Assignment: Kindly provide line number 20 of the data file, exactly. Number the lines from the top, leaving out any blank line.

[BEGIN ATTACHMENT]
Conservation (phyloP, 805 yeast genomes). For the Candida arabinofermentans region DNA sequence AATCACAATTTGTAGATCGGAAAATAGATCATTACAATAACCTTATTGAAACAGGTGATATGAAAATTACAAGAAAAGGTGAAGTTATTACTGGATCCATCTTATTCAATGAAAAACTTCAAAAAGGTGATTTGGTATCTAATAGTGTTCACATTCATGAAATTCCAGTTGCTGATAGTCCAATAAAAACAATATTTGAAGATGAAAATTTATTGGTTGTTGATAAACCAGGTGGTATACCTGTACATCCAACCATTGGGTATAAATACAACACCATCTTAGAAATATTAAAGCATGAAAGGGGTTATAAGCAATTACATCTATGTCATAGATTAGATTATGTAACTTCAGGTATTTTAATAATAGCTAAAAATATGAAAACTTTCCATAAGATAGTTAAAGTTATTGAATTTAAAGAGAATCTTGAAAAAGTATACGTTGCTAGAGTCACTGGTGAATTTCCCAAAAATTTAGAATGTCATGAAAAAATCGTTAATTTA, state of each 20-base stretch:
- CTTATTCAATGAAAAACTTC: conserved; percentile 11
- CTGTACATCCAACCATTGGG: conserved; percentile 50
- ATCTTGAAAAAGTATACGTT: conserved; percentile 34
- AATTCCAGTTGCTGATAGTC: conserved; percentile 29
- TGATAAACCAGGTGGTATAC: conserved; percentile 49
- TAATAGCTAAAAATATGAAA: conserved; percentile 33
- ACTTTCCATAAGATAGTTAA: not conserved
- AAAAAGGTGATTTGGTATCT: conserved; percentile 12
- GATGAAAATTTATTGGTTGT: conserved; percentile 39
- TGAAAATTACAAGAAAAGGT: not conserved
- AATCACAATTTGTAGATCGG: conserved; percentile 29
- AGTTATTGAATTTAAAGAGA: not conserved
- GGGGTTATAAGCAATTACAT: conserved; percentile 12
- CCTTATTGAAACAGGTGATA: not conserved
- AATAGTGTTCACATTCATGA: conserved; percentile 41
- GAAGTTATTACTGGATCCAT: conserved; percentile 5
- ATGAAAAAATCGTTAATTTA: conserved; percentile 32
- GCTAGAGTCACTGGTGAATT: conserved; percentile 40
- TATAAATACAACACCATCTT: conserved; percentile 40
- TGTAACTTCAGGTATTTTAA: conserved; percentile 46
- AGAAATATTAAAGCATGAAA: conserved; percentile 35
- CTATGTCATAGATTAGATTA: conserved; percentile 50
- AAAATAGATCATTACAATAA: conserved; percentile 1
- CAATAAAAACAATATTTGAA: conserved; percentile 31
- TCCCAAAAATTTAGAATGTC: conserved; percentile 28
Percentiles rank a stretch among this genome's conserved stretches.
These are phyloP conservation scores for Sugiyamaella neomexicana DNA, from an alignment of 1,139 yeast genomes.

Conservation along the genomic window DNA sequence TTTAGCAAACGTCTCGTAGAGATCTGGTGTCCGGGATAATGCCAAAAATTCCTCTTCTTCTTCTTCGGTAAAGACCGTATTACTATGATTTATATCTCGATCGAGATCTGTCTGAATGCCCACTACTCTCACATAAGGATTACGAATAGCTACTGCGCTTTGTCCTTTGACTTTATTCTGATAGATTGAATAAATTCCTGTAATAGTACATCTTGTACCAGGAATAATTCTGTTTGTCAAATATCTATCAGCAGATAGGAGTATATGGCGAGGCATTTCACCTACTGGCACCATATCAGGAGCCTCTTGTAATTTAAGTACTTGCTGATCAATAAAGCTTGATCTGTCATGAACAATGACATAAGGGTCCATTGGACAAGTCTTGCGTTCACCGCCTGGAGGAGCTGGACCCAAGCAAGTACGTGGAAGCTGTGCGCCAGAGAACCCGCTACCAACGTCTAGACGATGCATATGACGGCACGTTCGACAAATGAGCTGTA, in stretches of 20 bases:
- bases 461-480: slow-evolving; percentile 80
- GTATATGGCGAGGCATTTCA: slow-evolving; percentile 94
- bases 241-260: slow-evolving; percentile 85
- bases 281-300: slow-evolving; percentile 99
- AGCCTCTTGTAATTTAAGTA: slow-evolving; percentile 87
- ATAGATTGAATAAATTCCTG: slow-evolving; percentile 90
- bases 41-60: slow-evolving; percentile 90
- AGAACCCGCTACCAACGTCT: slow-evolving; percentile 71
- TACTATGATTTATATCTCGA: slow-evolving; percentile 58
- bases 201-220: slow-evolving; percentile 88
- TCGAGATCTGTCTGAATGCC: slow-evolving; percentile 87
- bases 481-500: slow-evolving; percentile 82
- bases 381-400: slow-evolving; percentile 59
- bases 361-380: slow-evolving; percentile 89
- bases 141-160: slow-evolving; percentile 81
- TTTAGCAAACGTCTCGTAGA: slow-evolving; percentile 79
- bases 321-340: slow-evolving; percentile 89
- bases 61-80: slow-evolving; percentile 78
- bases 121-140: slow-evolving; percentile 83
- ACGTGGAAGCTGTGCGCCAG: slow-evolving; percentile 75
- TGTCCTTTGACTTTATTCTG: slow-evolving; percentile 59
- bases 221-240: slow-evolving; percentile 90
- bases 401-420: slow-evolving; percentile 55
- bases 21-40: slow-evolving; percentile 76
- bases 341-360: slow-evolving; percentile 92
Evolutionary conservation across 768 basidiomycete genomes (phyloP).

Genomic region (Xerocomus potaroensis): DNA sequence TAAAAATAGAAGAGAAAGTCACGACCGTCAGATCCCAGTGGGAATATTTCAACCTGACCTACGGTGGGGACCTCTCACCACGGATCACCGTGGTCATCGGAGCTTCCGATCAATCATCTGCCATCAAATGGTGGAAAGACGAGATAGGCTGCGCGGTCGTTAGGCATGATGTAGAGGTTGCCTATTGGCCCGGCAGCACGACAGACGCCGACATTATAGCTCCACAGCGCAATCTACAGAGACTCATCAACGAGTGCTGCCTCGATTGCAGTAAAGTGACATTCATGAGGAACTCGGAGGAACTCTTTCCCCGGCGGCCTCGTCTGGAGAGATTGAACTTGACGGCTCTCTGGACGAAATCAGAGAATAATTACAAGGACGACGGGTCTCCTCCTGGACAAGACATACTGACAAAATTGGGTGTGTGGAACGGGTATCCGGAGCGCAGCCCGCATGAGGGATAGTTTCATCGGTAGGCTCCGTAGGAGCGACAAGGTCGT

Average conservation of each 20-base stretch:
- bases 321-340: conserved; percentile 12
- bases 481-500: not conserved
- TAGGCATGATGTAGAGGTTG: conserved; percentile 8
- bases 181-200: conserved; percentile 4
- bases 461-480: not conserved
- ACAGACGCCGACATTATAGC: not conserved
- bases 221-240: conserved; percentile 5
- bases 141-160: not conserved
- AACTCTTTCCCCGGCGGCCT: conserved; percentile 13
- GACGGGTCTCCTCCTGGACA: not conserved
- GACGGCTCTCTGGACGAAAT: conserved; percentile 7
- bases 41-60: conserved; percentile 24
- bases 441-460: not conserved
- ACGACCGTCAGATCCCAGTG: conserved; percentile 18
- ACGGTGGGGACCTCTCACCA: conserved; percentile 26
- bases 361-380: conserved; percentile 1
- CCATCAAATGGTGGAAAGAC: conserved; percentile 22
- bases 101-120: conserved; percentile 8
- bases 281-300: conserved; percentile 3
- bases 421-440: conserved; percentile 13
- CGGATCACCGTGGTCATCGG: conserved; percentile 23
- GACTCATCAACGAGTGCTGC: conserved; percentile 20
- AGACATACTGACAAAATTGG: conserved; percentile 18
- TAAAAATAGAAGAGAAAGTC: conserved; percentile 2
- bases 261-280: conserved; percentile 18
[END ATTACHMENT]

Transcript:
- TATAAATACAACACCATCTT: conserved; percentile 40